STEVE INSKEEP, HOST:
What can we learn from two police shootings in Texas? Each involved a white police officer who shot and killed a black person who was at home at the time. In the latest case, Atatiana Jefferson was playing video games with her nephew in Fort Worth, Texas. Her front door was left open, so a neighbor asked police to check on her, and the responding officer fired his gun through a window. He is now charged with murder. Botham Jean was in his apartment when an off-duty officer shot him, and the officer has been convicted in that case. We've called up Kami Chavis, a professor of law who directs the Criminal Justice Program at Wake Forest University's law school. Good morning.
KAMI CHAVIS: Good morning.
INSKEEP: What do you think about when you see two cases like this?
CHAVIS: So it's very interesting that we'd have two cases, particularly, you know, the same area. No one disputes that police officers have an incredibly difficult job. But it's a pretty common call to receive that, hey, there's some suspicious behavior here. And we know what happened in the Jefferson case, the officer went to the home, a suspicious call. This is a very frequent occurrence and to - you know, officers receive training and there are policies to follow in these situations. And so within three seconds, shots were fired, and five minutes later, Mrs. Jefferson is dead in her own home. So I think this is highly unusual, and I think that we see the swift murder charges that have been filed in this case to be appropriate.
INSKEEP: Now, I imagine you have watched, as I have watched, the body cam video of the shooting officer, and you see what he sees. There is an open door. There are things strewn around the house, maybe just the kind of, you know, debris of kids playing, though, and there are lights on in the front of the house. Then he and apparently another officer, they quietly work around to the back of the house, and then there's something moving in a darker part of the house, and that's where the gunshot takes place. On the face of it, just based on that video, did the officer miss some step that he should have taken not to be in that situation where he thought he should be firing his gun?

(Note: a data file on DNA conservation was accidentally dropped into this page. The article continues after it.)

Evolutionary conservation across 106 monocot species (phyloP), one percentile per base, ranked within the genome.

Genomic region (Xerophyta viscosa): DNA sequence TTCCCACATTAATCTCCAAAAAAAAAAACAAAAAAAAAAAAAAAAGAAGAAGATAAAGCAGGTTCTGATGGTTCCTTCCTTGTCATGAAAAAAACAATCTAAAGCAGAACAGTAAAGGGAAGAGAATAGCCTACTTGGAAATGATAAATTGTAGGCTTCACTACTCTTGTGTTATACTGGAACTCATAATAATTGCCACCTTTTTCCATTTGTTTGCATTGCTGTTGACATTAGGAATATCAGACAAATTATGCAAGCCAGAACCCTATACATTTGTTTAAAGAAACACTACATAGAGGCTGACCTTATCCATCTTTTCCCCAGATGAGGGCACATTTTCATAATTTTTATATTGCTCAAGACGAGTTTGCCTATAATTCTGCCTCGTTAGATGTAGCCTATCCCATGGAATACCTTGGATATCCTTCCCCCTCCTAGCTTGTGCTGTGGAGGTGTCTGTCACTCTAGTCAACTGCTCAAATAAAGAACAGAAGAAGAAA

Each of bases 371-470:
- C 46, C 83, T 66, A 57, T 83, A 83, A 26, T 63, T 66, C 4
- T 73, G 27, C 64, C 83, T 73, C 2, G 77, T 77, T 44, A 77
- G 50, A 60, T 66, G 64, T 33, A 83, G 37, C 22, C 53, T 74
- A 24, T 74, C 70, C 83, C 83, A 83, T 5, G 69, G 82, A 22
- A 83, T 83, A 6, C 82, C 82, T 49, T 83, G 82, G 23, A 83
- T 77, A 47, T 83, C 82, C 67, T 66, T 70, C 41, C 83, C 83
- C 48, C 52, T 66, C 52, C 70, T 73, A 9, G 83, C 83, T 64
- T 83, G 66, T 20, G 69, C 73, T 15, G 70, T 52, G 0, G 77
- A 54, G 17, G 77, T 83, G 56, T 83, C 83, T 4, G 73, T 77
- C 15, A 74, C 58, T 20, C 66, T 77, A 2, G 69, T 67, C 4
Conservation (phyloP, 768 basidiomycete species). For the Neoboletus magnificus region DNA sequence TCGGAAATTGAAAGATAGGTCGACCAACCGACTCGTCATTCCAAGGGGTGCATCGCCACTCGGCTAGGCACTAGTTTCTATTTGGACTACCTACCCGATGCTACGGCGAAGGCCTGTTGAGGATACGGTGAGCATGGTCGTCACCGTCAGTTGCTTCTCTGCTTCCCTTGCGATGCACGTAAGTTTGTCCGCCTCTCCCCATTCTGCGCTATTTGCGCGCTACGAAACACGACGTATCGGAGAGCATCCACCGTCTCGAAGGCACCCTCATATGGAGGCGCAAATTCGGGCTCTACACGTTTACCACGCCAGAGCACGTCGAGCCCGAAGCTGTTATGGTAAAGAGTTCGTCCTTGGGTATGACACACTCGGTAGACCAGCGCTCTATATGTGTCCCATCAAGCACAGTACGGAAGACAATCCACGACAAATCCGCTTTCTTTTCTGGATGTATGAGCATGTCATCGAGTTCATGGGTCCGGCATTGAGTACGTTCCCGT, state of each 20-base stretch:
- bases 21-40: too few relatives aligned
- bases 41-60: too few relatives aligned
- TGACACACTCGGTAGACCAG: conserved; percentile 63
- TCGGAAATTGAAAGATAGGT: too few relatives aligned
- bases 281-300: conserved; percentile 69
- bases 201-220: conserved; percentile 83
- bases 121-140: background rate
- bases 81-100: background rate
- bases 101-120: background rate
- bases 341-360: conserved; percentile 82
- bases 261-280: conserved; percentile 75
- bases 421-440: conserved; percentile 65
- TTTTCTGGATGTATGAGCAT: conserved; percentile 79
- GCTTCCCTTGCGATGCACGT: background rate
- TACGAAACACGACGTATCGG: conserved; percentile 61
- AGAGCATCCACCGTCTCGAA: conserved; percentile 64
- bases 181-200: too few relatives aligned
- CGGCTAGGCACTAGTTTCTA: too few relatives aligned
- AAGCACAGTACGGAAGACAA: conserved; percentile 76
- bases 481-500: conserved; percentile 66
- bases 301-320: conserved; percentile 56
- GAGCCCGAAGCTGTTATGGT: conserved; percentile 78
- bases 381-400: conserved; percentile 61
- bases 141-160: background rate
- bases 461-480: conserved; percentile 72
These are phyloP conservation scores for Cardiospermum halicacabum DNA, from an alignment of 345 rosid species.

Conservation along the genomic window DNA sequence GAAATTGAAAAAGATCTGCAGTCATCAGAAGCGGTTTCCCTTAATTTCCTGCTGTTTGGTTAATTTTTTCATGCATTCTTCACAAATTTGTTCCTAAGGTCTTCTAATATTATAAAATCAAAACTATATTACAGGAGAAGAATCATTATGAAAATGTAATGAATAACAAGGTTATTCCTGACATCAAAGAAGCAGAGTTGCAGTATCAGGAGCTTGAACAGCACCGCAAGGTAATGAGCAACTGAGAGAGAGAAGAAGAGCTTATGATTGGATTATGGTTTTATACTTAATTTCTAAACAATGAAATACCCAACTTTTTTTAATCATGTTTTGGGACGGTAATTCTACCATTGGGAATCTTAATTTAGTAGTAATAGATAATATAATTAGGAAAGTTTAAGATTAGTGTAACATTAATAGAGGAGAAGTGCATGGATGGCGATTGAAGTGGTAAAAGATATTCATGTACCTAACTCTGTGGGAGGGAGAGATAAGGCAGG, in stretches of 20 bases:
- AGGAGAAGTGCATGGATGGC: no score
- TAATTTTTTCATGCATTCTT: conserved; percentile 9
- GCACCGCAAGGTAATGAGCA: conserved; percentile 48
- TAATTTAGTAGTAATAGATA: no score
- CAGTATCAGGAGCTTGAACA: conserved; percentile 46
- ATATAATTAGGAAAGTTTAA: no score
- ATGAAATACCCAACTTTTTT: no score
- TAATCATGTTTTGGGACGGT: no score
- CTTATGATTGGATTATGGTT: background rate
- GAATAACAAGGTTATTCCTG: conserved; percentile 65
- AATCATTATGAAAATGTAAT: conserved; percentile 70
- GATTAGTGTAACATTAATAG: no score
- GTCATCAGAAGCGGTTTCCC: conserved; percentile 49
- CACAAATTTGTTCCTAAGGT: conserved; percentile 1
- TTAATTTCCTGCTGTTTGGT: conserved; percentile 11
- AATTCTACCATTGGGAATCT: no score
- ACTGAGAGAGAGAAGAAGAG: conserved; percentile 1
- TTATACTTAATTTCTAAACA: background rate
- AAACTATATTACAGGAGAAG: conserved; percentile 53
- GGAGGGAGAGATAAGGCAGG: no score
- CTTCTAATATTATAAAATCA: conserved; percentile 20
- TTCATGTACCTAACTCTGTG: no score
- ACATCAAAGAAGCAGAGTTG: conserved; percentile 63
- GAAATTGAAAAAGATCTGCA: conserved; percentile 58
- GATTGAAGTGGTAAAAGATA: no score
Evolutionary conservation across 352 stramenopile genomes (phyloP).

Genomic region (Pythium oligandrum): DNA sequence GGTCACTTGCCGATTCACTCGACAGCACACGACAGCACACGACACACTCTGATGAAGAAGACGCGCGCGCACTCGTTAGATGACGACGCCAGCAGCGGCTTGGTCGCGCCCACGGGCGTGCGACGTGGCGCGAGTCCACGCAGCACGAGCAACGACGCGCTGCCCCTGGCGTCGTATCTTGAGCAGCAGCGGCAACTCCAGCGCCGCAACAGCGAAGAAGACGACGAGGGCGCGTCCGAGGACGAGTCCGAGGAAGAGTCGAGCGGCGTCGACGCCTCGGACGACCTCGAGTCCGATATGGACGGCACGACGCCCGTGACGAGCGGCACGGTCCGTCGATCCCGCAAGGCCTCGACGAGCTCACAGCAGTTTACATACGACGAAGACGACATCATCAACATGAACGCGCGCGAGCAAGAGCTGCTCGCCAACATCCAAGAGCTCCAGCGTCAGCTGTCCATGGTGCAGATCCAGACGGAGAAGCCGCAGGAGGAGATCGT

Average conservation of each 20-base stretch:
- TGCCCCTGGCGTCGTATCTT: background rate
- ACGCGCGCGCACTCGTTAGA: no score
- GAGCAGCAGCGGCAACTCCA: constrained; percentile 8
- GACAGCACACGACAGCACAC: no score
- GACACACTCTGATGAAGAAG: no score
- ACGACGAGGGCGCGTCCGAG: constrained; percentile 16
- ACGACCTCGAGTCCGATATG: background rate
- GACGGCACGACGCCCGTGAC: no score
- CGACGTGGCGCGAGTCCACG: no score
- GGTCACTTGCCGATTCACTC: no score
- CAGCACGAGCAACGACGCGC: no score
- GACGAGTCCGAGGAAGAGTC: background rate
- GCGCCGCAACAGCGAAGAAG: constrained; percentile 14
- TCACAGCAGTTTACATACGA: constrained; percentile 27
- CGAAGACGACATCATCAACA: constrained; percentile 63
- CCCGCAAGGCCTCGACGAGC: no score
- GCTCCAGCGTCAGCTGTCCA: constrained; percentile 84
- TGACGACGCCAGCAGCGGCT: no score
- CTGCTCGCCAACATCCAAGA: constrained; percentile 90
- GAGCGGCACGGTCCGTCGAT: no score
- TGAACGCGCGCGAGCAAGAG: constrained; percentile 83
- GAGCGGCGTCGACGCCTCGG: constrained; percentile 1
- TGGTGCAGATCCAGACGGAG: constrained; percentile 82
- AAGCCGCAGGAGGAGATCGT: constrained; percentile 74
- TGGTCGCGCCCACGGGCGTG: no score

CHAVIS: Yes. And I think that what distinguishes - so this is an instance where the body camera footage can be quite helpful because also what we know - what the police officer did not do in that situation, the police officer, you know, says - he does not identify himself as a law enforcement officer. He says, put your hands up. And if you can imagine Mrs. Jefferson's point of view...
CHAVIS: ...It's late at night and someone, some individual, perhaps she could see pointing a gun at her saying put your hands up...
INSKEEP: In the dark, yeah.
CHAVIS: ...Not identifying - yes, in the dark and not identifying himself as law enforcement. So I think that that is a critical fact here in this case that the officer did not identify himself as law enforcement. And, again, these are always rapidly unfolding situations, but that can't be an excuse. Again, if you - also if you are watching the body camera footage, less than three seconds this happens.
INSKEEP: Could the officer at the very beginning of that sequence, seeing the open door and the lit up part of the house, just called inside, hello, police here, anybody home? Could he have simply done that?
CHAVIS: You know, there's - it's interesting. There - of course, you know, there are a lot of things that the officer could have done, whether or not it would have been, you know, reasonable under the circumstances then kind of leading to a justified or unjustified shooting is important. And, again, the critical factor here - not identifying yourself as law enforcement. And even at that point, who's to say what could have happened? The officer still could have had some belief that he was in danger. I just think that on the facts of it, though, it's appropriate that the murder charges were filed. And we will have an investigation, and a jury will be able to decide this.
INSKEEP: In a few seconds, is there a change in training that you would make or an emphasis in training that you would urge based on this?
CHAVIS: I think that the Dallas - Fort Worth Police Department - the interim chief, you know, has said that there would not have been - if the officer had not resigned - and we did see the officer resign - if the officer hadn't resigned, he would have been fired based on policy violations. So officers are trained in these situations. And, again, I think here that just we all need to slow down.
INSKEEP: Kami Chavis is a professor of law who directs the Criminal Justice Program at Wake Forest University's law school. Thanks very much.
CHAVIS: Thank you.
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